After that ruling concerning the deity of Christ, the teaching of Arianism stayed in the church, many were still espousing it. A godly man called Athanasius, who championed the fight for Christ's name just like Antipas, would not permit fellowship around the Lord's Table to anyone who was of the Arian persuasion. He was so strict in this regard that the emperor, Theodosius, commanded that Athanasius would admit these Arians to partake of the bread and the cup. Athanasius refused the emperor, and Theodosius reproved him sternly for what he saw as insubordination to his emperor, and Theodosius said these words: 'Do you not realise that all the world is against you?'. This was Athanasius' answer: 'Then I am against the world'. Do you think that's a coincidence? Of course it's not! Prophetically speaking this church at Pergamos were commended by the Lord for not denying the name and the faith of the Lord Jesus, the name that is high over all in hell, or earth, or sky; the name of the one who is God's Son and God the Son. It's no coincidence that during this church period this Arian controversy was raging, and with all the faults that there may have been in Pergamos - praise God, they held fast to the deity of the Lord Jesus Christ!
Christ still needs men and women like that, like Luther - who, when all the known religious world was against him, could say: 'Here I stand, I can do no other, my conscience is captive to the word of God'. I think we have lost that today. We need to defend Christ's name and Christ's faith. What a commendation they were given by the Lord Jesus, and yet this letter is not without criticism.
So come with me, fourthly, to the criticism of the Lord Jesus. Now you remember that the first church we considered was Ephesus, and there was one cause for censure that the Lord Jesus brought to them: 'You have left your first love'; but here to Pergamos He says, 'I have a few things against you'. Now, incidentally, let me say that if you look at the screen you will remember that we are saying prophetically that in the history of the church - though the church seems, in an external sense, as the kingdom of God, to progress and even appears to expand just like the parable of the mustard seed that grows into the great tree - the true spiritual condition of the church declines, particularly in relation to purity and doctrine, that being the parable of the leaven.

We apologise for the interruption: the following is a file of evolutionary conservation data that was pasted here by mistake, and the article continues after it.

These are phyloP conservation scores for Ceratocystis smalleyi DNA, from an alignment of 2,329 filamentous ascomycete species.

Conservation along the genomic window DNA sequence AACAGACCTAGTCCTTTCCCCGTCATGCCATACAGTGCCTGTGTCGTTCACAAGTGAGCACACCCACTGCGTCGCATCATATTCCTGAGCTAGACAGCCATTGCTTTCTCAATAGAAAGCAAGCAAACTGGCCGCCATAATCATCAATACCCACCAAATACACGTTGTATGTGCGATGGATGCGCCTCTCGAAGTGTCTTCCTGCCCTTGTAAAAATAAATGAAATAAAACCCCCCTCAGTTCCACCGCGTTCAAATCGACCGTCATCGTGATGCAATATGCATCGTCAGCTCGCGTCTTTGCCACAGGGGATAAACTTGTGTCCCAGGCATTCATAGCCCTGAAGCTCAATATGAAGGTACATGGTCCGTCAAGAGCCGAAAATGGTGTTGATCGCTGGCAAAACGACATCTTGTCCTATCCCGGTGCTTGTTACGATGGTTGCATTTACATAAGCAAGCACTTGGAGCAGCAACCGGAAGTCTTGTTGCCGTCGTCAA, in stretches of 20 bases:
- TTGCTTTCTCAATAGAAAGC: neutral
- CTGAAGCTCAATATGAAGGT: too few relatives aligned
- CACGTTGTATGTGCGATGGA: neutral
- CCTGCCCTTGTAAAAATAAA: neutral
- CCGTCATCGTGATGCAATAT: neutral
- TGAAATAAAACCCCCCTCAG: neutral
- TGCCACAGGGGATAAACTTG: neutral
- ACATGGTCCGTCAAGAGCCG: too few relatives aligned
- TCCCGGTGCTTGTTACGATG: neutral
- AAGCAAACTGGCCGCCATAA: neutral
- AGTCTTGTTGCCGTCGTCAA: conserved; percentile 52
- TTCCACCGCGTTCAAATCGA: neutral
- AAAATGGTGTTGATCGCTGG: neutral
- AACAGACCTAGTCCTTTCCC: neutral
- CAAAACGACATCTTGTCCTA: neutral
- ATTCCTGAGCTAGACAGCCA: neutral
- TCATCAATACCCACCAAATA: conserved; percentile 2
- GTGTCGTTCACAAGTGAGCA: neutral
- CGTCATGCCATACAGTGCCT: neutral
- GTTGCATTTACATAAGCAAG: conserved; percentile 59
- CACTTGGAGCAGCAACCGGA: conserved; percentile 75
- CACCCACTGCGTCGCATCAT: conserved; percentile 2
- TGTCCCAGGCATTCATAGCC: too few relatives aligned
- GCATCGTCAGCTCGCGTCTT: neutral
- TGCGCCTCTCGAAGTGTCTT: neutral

The Lord Jesus says to Pergamos: 'You have those there' - and before we look at the doctrine of Balaam, and the doctrine of the Nicolaitanes, just note this fact that the Lord is saying to this church, 'You have those there'. Now that means there were true Christians in this church, and there were false Christians. I think that's the case in every church, through each period of church history - by the way, that is the parable in Matthew 13 of the wheat and the tares. This church in Pergamos allowed these false teachers to fellowship with them, to stay there, and the Lord was telling them: 'If you don't discipline them and put them out, I'm going to come with my sword of judgement, and I'll do it' - that's the parable in Matthew 13 of the dragnet, when the Lord is going to separate those that are His from those who are false professors. It's interesting, isn't it?
'You have those', look at the verse, verse 14, 'who hold the doctrine of Balaam' - now what's that? We have to go into the Old Testament to find out what that is. Let me recap the story for you from the book of Numbers. The Moabite king called Balac was afraid that Israel would do to the Moabites what they did to the Amorites, so he came to one of the prophets of God by the name of Balaam, and he hired him. Incidentally the New Testament talks about 'the way of Balaam', Peter talks about it, and it's simply covetousness. Just as Balaam served the Lord for filthy lucre, the way of Balaam is to be covetous in the work of God. That's not what we have here, it's the doctrine of Balaam, and Balac hired Balaam to curse the children of Israel. Incidentally, Jude verse 11 talks about the error of Balaam, which was supposing that you could get God, as Balaam thought, to be forced to curse the children of Israel - that's the error of Balaam, that's not what we have here, we have the doctrine of Balaam. What is the doctrine of Balaam then? It's simply this, now come with me: Balaam couldn't get God to curse Israel, so he decided he would give King Balac a plan to corrupt Israel. Now stay with me, we read in Numbers 25 that at the place called Shittim Israel's consecration and separation unto God was completely obliterated when the Moabite women committed fornication with the Israelite men, and they ate flesh offered to idols - that's what we have here in verse 14.